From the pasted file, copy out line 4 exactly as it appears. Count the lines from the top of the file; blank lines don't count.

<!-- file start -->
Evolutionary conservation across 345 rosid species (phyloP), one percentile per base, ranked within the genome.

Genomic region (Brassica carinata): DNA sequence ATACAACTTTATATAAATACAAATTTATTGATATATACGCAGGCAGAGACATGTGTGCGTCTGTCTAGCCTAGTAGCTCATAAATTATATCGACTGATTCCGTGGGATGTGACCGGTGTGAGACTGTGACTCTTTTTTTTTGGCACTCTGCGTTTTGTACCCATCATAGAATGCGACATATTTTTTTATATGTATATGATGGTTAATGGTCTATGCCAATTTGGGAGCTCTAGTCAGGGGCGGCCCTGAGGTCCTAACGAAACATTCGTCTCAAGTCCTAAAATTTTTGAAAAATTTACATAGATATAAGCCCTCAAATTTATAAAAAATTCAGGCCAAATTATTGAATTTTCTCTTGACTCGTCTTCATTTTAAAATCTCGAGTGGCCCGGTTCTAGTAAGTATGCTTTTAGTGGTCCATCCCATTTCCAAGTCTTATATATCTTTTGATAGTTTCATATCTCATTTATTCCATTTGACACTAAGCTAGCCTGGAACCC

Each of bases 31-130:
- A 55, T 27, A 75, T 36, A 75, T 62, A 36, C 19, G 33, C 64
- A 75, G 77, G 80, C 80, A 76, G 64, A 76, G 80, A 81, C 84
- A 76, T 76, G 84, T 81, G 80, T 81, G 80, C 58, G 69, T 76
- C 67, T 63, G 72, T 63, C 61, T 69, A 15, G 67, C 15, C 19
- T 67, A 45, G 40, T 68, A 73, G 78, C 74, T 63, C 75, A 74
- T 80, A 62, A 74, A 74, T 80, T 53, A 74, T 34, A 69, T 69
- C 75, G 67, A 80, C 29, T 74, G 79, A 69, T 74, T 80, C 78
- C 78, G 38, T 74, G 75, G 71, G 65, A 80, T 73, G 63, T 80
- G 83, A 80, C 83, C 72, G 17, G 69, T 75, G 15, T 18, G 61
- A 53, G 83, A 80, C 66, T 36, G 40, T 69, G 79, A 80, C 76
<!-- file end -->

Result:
- A 55, T 27, A 75, T 36, A 75, T 62, A 36, C 19, G 33, C 64